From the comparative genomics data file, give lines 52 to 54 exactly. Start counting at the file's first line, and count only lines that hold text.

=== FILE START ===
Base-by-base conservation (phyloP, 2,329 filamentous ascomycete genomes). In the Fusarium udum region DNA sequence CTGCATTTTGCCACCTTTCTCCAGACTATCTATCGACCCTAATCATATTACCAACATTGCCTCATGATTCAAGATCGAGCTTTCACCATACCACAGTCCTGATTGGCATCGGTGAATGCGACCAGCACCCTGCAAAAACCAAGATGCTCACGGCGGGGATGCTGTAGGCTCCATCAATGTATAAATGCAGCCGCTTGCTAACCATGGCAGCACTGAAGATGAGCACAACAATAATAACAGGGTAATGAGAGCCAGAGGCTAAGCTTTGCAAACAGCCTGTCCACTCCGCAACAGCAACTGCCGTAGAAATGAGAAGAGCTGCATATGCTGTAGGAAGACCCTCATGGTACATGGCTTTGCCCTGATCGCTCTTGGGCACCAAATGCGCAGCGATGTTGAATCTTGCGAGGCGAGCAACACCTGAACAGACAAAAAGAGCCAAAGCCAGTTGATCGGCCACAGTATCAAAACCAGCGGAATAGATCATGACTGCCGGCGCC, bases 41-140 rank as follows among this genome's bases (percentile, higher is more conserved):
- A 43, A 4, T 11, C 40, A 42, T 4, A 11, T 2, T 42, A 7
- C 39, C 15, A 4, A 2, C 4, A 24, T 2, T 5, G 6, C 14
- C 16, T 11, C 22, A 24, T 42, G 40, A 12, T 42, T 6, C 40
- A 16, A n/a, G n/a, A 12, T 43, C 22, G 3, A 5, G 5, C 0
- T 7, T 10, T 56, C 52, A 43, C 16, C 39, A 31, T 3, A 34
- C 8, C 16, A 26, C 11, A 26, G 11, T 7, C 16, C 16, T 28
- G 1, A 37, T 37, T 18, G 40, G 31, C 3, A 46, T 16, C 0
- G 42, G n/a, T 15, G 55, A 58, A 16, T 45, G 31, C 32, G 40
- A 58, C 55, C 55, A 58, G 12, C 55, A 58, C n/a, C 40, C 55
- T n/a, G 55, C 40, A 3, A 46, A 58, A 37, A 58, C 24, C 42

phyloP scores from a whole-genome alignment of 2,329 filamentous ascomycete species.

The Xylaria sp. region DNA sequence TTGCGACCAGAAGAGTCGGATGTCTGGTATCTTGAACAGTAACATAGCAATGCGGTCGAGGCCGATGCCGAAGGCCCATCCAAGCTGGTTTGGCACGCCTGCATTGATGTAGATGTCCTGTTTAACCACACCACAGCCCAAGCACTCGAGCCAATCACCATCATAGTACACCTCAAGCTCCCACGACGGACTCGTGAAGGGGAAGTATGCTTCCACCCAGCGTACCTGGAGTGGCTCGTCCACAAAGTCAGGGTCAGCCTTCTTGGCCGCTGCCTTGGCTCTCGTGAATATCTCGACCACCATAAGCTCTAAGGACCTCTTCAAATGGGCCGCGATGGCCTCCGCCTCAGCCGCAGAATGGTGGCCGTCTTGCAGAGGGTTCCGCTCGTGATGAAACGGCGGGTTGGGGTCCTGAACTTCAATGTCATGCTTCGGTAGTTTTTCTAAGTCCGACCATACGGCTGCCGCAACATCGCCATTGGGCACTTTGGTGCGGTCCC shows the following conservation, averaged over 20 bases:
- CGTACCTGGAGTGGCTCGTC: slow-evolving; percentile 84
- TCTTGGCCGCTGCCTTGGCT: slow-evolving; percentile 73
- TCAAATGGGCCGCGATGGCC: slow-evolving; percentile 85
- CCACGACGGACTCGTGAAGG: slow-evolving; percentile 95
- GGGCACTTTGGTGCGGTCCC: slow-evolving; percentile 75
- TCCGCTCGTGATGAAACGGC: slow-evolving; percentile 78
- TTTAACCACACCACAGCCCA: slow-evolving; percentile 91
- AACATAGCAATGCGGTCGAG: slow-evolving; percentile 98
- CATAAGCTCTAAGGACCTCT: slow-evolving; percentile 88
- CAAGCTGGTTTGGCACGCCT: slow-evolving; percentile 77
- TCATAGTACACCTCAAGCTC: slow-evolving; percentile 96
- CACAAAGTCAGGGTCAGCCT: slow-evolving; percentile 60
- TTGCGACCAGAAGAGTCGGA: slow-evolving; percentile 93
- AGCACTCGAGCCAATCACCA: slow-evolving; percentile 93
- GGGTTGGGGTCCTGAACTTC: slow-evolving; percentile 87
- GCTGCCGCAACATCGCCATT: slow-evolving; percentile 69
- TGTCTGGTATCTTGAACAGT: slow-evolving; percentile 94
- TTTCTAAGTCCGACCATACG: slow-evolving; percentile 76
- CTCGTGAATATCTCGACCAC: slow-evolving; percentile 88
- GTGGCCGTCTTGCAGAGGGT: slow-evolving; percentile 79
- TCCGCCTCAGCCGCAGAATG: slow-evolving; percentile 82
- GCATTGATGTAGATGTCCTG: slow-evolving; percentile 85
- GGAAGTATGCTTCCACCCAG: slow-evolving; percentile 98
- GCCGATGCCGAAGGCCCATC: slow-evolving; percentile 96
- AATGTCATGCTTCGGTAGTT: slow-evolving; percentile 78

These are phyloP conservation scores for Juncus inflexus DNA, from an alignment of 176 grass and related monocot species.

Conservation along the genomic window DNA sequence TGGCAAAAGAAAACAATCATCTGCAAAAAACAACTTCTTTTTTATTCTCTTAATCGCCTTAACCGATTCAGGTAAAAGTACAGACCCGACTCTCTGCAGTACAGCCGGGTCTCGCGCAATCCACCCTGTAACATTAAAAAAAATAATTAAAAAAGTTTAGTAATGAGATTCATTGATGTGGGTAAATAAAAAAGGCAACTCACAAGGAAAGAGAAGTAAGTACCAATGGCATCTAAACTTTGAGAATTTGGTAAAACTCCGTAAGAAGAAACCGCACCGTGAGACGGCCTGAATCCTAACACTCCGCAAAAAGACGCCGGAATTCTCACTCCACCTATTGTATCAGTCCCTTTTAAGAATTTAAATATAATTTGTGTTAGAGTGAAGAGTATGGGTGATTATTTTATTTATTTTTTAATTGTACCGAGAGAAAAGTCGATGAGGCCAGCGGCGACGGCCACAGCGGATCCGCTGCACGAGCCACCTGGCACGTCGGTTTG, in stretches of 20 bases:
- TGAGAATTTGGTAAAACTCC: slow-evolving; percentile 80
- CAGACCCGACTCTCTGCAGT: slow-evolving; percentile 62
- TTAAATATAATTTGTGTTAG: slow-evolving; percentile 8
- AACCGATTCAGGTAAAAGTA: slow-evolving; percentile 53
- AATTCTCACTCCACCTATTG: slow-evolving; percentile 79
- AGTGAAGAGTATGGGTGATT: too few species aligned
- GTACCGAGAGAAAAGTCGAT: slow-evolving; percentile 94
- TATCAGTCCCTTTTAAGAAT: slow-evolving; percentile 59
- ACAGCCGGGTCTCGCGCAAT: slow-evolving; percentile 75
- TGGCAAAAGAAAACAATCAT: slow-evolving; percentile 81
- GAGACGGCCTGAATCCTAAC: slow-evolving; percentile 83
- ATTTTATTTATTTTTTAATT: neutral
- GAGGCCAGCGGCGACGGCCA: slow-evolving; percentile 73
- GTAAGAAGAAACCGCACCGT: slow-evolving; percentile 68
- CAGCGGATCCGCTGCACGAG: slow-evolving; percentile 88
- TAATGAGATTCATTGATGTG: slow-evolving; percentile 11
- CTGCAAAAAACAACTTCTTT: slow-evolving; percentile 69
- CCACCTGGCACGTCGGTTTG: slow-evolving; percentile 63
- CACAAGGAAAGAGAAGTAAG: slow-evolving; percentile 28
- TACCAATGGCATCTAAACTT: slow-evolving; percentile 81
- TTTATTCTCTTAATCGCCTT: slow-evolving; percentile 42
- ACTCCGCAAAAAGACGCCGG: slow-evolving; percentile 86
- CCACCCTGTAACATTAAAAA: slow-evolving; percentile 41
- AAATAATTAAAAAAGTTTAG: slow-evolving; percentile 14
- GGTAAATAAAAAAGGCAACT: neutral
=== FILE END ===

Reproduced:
- ATTTTATTTATTTTTTAATT: neutral
- GAGGCCAGCGGCGACGGCCA: slow-evolving; percentile 73
- GTAAGAAGAAACCGCACCGT: slow-evolving; percentile 68